Long Savored Along the Mediterranean, Olive Oil is Adding Zest to America's Diet
From the Print Edition:
Orlando Hernandez, Mar/Apr 99
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While most wines are made in wineries owned by the grape growers themselves, olives are typically processed at communal mills. Hence, a producer takes some risk that his olive oil may be tainted by the remnants of inferior olives from the producer who used the mill before him. The cleanliness of the mill and its equipment is essential in creating an oil without flaws.
Once the olives have been crushed into a paste, one of several methods is used to extract the oil. The most common way is to spread the paste on round mats, made of hemp or nylon. The mats are stacked and interspersed with steel plates for support. The stack is then pressed hydraulically to release a liquid that contains oil, water and fine particles of fruit. Another method extracts the liquid by a horizontal decanter, which is essentially a crude centrifuge. A third process, called the sinolea method, removes the liquid via sharp metal blades onto which the liquid from the olive clings.
Because no heat or chemicals are used in these methods, the oil extracted is said to be cold pressed, also referred to as the first pressing. Inferior oils are extracted after these first cold pressings. Regardless of which extraction procedure is used, oil and water must then be separated by centrifuge.
A harvest date on the bottle is important so that the oil can be consumed while still fresh. This is particularly important for the high-end oils such as artisanal oils, which generally command up to $50 a liter. As important as locating fresh oil is finding a reputable dealer, one who knows enough to keep oil away from its three enemies: heat, light and air.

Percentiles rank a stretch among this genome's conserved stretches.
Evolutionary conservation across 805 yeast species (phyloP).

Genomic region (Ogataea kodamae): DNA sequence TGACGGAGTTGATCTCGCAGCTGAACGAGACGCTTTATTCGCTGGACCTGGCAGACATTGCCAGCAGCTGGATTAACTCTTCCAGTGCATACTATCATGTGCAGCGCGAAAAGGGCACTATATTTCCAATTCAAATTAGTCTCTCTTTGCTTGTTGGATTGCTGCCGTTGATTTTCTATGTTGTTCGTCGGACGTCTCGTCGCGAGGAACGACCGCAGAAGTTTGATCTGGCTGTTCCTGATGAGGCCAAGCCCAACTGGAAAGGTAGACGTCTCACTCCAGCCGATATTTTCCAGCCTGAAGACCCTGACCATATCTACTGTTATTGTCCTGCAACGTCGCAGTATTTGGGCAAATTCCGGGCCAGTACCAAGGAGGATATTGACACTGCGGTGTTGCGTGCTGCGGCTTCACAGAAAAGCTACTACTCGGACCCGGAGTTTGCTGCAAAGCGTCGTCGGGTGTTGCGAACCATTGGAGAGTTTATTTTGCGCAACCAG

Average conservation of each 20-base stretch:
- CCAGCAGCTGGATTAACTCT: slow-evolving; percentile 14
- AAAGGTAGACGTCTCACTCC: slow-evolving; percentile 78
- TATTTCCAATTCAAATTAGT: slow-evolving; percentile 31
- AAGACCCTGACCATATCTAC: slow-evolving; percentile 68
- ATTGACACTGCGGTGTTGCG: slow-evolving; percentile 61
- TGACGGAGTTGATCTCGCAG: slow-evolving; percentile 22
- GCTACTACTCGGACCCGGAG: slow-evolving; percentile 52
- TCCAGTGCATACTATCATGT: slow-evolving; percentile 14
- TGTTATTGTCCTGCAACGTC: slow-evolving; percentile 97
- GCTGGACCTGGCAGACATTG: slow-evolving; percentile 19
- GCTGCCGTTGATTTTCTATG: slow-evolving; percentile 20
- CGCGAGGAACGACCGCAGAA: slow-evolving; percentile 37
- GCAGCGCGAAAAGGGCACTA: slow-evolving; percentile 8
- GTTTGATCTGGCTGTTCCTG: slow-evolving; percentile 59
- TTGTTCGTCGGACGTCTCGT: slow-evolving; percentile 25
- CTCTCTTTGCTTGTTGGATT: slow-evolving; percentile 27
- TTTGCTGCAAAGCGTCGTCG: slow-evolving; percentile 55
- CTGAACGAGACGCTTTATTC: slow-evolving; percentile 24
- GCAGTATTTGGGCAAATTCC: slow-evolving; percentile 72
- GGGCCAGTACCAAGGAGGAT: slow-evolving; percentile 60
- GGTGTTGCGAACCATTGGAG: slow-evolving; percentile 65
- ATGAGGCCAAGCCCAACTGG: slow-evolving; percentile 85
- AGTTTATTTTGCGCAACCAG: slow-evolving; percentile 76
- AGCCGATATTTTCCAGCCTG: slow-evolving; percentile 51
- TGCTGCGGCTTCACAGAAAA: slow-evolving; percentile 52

All Mediterranean olive-oil-producing countries are members of the International Olive Oil Council and must abide by the standards set by this intergovernmental agency, based in Madrid. The IOOC classifies olive oil into several categories: extra virgin, virgin, olive oil and pomace oil. According to the council, extra virgin olive oil is oil that has been judged to have perfect flavor, color and aroma and no more than 1 percent oleic acid, a monounsaturated fatty acid. While the acidity can be measured scientifically, the more subjective qualities of taste, aroma and color--collectively called organoleptic properties--must be determined by a panel of expert IOOC tasters.
There are several levels of virgin olive oil, which have acidities of 1 to 3 percent. These oils are rarely seen in the United States, except as a component of oil simply labeled "olive oil." This oil was formerly called pure olive oil, though the words "pure" or "100% pure" may still be shown on the label. "Olive oil" is virgin oil that has been refined to remove especially high acidity and faults in flavor. To bring this oil's acidity down to its required level of 1 to 1.5 percent, it is combined with varying amounts of virgin oil. Pomace oil is made by using solvents to extract oil from olive residue that remains after pressing or centrifuge operations. It is used primarily in commercial cooking such as frying.
An olive oil known as extra light oil has no international standing as a category. The term refers to taste, not caloric content--all olive oil, regardless of the type, has about 120 calories and 14 grams of fat per tablespoon. "We did focus groups and found out that consumers knew olive oil was healthy, but they didn't like the taste. It was too heavy for them," says Monroe, who invented the extra light category at Bertolli in 1987, much to the chagrin of the international council.
Bertolli and other so-called supermarket brands such as Filippo Berio and Colavita have also been faulted by connoisseurs because bottles of their extra virgin oil contain no harvest date, making it impossible to know the age of the oil. But, Monroe counters, "We sell 10 times more oil than any other company. So the chances of our oil being fresh are greater than almost any other extra virgin oil. And filtering the oil also increases shelf life because unfiltered oil will spoil more quickly."
The third criticism leveled at supermarket oils is that they do not accurately reflect the country of origin. Some companies buy olive oil on the open market from a variety of sources, often getting their oil from Spain, the world's largest producer. If these olive oils are bottled in Italy, they can legally be labeled "Imported from Italy."
Monroe won't reveal Bertolli's proprietary blend formula, but he acknowledges that there is increased pressure to identify the origins of olive oils. However, he says, "it's almost impossible to get the oil from just one source. If you don't blend, you won't get an oil that will have broad appeal."
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